Caught in a web
WAITING for pages to download and photographs to upload has been driving Woodgate resident Judy Pippen to distraction.
The Creative Regions director, who works from home, spends large chunks of her days just waiting for her broadband internet connection to work.
“We’re hanging out for high-speed broadband here,” Dr Pippen said.
“My partner and I spend a lot of time waiting for something to happen when we are using the internet — it can take up to half an hour to upload a photograph.”
As Labor and the Coalition battle for supremacy over whose broadband plan is better for the Australian public, Dr Pippen said she had no real preference in policy — she just wanted a better service.
“You have no idea how bad it is until you are overseas in the back blocks of Bali and their internet speeds are faster than we get at home,” she said.
Monto News and Travel Agency owner John MacElroy was also hanging out for faster internet.
“High-speed internet is not going to make or break us,” he said.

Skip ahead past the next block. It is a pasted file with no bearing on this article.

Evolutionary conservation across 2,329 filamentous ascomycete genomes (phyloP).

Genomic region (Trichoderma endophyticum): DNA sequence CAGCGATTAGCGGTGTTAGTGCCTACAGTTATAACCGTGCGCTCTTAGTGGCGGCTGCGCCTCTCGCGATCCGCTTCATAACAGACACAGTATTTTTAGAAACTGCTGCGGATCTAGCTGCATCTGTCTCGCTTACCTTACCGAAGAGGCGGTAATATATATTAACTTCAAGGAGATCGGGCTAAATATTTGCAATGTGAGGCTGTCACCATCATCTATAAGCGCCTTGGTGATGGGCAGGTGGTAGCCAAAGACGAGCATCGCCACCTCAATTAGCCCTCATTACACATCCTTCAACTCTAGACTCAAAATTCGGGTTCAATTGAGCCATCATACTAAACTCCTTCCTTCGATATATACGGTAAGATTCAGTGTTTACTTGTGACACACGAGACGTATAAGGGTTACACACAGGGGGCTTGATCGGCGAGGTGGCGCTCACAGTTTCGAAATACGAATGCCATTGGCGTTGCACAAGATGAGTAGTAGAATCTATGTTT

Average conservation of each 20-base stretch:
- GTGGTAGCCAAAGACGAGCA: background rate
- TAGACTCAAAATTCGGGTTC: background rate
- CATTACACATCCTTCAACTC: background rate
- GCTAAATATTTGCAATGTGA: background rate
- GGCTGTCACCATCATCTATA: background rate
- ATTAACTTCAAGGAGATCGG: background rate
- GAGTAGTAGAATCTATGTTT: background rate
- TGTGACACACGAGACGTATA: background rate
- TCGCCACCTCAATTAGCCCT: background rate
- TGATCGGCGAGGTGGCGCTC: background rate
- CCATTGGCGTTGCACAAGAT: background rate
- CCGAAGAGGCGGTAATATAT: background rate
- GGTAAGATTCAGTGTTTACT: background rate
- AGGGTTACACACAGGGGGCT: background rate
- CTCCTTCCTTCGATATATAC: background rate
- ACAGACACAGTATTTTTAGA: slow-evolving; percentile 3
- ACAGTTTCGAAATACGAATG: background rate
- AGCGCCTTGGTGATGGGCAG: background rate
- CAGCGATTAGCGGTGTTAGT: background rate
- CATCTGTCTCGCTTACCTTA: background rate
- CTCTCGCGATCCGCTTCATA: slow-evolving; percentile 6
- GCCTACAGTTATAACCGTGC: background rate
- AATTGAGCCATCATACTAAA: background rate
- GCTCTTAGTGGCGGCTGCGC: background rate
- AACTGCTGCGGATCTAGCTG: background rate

“But I’d like to see the more far-flung parts of the shire with internet so that I could send brochures out to the remote farming areas and they could open them up easily and order what they wanted.”
Mr MacElroy said he was not sure which party’s policy he supported as it was not clear how fast the high-speed broadband would be in Monto.
Bundaberg West resident Christine Hamilton said she felt there was a lot of room for improvement in the speed of the internet.
“I’ve just moved up to ADSL+2 and, when I did that, I found out that not all places in Bundaberg could even get that. I think there is a lot of room for improvement,” she said.
Greg Whymark, CQUniversity’s acting dean of the School of Information and Communication Technology, said most homes were connected to internet at speeds between 256kbps and 1.5mbps.
“It will mean a great deal to business. There are a lot more things we all need to download on the net and some of those forms and things are essential,” he said.
Mr Whymark said speeds on wireless and satellite connections would be slower than those using a fibre optic cable.
For those concerned about how fast their internet would be under the new policies, Mr Whymark had one suggestion.
“Question your local member. Push them for specific information for your area. In the coming years we are all going to be relying on the internet a lot more,” he said.